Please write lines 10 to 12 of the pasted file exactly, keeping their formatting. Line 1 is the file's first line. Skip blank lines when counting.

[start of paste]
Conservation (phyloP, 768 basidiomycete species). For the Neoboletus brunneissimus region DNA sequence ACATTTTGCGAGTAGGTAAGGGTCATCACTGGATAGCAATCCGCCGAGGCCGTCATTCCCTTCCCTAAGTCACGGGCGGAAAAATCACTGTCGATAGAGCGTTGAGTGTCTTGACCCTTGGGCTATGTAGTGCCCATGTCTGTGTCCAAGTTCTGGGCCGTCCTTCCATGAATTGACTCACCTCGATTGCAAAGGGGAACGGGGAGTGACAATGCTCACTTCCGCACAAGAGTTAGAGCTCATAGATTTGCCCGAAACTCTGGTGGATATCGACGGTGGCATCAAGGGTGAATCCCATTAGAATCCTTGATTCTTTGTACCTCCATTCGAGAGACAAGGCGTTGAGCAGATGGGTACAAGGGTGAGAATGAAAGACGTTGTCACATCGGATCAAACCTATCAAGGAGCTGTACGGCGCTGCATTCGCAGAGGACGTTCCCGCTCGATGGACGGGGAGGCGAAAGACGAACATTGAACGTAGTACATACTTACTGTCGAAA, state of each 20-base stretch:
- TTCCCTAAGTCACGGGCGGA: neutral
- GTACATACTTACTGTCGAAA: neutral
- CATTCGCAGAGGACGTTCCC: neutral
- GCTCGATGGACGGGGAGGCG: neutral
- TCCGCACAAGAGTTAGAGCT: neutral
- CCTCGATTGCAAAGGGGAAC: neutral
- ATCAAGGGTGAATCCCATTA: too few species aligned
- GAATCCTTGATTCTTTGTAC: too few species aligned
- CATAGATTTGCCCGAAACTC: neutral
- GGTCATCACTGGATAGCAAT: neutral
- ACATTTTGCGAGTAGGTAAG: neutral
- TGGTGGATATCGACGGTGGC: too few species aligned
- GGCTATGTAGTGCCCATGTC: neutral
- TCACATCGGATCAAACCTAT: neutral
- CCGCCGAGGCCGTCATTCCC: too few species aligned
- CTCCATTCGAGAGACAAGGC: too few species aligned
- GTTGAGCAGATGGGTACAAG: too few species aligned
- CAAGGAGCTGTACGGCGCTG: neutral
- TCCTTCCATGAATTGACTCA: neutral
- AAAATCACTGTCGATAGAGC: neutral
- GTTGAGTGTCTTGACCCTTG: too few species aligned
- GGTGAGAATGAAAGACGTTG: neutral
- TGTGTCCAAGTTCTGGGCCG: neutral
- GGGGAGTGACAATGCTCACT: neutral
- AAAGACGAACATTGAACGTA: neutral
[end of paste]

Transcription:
- CATAGATTTGCCCGAAACTC: neutral
- GGTCATCACTGGATAGCAAT: neutral
- ACATTTTGCGAGTAGGTAAG: neutral